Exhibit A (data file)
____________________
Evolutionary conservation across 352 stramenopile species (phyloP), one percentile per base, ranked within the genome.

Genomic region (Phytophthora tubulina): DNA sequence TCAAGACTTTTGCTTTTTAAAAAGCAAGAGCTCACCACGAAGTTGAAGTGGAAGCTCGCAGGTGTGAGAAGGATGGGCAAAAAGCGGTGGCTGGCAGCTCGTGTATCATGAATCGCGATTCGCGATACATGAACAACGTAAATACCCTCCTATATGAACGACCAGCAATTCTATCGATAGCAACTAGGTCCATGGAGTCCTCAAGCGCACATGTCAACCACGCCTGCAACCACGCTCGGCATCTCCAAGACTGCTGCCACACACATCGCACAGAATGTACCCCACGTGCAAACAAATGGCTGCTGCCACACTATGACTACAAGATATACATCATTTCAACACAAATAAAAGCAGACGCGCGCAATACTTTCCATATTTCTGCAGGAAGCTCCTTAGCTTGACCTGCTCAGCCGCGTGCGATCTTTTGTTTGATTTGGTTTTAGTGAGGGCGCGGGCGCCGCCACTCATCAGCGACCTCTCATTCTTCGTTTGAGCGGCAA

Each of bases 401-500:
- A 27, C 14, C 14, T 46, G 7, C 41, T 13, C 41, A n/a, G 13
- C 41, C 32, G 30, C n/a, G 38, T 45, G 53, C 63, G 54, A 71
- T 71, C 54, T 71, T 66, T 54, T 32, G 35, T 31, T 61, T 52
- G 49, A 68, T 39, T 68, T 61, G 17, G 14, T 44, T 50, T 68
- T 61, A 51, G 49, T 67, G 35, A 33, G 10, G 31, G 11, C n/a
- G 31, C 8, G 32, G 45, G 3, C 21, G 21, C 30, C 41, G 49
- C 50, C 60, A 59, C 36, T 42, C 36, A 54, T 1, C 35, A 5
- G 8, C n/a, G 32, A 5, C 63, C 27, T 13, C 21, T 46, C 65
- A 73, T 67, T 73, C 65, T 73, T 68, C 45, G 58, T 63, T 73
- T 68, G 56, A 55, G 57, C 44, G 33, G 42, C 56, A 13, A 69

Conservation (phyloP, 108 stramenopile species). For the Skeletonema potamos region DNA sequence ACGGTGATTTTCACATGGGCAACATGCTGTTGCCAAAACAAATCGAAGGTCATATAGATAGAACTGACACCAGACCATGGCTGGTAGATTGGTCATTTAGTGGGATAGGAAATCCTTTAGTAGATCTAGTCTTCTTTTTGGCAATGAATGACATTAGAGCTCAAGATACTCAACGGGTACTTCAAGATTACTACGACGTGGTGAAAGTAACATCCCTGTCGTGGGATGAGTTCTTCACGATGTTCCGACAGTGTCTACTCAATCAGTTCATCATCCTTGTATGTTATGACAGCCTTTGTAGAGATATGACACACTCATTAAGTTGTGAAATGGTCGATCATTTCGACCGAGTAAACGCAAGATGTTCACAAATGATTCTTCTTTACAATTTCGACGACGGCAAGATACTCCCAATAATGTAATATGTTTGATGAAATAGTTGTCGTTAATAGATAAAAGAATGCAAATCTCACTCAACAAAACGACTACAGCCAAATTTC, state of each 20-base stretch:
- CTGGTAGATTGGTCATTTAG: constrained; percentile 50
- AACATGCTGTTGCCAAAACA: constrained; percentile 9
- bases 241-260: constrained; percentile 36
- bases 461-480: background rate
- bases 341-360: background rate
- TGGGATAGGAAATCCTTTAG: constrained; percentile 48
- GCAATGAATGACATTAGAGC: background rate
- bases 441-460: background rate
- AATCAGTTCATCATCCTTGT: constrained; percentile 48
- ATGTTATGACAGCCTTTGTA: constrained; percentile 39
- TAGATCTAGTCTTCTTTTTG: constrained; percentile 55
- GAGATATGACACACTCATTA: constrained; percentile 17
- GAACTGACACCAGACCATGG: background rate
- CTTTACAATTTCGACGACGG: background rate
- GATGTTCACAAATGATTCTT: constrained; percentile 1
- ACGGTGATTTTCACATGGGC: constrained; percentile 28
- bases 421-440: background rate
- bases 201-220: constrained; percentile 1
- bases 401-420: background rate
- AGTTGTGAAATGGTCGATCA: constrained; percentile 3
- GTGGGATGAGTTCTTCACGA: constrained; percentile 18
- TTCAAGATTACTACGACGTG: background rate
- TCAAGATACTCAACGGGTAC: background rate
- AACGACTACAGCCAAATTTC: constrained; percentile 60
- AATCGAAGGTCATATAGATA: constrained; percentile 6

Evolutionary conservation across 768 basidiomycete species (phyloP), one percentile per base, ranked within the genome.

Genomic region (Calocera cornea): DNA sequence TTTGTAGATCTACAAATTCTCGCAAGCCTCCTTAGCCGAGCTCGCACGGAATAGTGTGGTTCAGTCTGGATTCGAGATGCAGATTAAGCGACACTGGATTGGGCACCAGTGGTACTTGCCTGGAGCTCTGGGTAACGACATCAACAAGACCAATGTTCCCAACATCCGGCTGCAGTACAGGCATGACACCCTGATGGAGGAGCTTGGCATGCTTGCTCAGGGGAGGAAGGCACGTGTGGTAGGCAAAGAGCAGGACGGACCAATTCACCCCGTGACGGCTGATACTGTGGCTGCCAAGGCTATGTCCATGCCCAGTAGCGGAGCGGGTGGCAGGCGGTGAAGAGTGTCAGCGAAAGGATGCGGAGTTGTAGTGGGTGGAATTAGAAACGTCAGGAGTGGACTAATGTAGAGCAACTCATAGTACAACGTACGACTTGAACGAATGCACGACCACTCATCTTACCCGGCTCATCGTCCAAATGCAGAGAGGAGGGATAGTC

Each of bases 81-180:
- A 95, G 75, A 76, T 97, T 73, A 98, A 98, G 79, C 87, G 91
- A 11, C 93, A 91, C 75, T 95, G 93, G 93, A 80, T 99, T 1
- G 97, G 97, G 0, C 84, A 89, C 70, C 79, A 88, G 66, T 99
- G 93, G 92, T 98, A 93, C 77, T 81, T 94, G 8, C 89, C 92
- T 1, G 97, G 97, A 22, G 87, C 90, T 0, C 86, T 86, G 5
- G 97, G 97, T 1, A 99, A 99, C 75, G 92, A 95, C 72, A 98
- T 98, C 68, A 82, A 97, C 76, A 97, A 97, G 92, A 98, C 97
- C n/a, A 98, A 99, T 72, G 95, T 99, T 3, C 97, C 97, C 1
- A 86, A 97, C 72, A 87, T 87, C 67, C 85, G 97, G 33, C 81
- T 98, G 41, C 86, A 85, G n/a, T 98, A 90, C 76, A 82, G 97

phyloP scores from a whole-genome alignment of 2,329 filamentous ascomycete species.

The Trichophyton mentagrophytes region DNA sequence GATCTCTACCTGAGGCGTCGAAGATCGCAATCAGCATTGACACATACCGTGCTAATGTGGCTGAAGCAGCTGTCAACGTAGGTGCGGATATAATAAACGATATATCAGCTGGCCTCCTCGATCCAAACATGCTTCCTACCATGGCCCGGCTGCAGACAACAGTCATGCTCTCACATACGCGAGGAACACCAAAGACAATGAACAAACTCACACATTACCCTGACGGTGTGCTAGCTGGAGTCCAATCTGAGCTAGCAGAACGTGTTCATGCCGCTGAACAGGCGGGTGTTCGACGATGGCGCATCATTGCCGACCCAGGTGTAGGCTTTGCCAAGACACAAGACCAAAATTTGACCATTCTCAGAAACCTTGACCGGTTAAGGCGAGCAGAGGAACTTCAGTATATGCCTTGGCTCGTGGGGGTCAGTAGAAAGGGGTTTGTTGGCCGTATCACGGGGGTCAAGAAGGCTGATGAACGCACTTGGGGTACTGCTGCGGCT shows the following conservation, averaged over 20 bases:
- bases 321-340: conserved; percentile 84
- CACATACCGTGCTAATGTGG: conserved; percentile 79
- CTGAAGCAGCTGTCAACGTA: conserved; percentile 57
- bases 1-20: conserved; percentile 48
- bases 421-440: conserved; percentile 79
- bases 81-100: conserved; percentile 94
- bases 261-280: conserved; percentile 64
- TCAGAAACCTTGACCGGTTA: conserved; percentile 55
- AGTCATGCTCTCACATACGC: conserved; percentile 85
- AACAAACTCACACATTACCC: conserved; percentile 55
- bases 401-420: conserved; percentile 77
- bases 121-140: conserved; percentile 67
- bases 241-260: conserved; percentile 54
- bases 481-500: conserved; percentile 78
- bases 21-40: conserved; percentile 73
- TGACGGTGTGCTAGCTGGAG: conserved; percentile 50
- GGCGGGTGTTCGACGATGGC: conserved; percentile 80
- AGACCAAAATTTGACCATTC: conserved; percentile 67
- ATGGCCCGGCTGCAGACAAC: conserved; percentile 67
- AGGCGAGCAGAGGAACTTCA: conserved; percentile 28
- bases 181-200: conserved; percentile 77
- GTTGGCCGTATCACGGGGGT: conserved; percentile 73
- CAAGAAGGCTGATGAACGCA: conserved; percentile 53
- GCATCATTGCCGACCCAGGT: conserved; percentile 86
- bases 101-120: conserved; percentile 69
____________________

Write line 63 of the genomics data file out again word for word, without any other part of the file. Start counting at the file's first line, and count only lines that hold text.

- AGTCATGCTCTCACATACGC: conserved; percentile 85